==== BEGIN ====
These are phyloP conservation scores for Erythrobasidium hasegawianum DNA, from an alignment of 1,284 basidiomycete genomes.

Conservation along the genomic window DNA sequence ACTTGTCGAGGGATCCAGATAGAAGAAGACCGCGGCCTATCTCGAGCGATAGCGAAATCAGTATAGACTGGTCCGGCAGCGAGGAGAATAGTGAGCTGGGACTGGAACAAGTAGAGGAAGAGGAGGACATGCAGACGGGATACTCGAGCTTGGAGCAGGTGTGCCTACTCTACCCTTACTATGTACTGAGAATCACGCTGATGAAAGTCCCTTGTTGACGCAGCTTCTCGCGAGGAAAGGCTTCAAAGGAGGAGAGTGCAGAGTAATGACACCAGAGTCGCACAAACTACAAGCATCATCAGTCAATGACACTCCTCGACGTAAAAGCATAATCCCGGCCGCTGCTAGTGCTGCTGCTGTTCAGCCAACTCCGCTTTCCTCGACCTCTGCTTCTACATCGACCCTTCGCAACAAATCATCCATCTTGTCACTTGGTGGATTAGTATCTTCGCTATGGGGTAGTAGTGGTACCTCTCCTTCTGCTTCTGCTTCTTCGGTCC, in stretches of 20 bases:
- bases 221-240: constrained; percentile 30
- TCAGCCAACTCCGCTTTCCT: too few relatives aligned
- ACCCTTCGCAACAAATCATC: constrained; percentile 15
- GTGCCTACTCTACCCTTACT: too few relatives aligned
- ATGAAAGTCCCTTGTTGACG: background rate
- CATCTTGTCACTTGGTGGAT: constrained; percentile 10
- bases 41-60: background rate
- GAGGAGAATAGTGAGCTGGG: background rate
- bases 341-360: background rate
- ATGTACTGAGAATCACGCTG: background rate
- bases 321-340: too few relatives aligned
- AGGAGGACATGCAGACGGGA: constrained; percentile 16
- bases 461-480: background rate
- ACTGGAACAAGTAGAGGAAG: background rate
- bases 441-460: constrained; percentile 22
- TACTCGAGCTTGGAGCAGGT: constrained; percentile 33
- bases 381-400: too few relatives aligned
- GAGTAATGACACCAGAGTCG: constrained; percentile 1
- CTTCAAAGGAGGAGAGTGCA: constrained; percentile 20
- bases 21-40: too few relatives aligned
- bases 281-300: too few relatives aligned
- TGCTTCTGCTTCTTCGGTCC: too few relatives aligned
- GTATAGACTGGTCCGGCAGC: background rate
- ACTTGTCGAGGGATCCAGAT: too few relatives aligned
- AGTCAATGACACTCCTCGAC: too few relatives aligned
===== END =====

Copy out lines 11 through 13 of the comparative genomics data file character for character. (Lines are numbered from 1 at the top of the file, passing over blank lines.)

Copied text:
- bases 341-360: background rate
- ATGTACTGAGAATCACGCTG: background rate
- bases 321-340: too few relatives aligned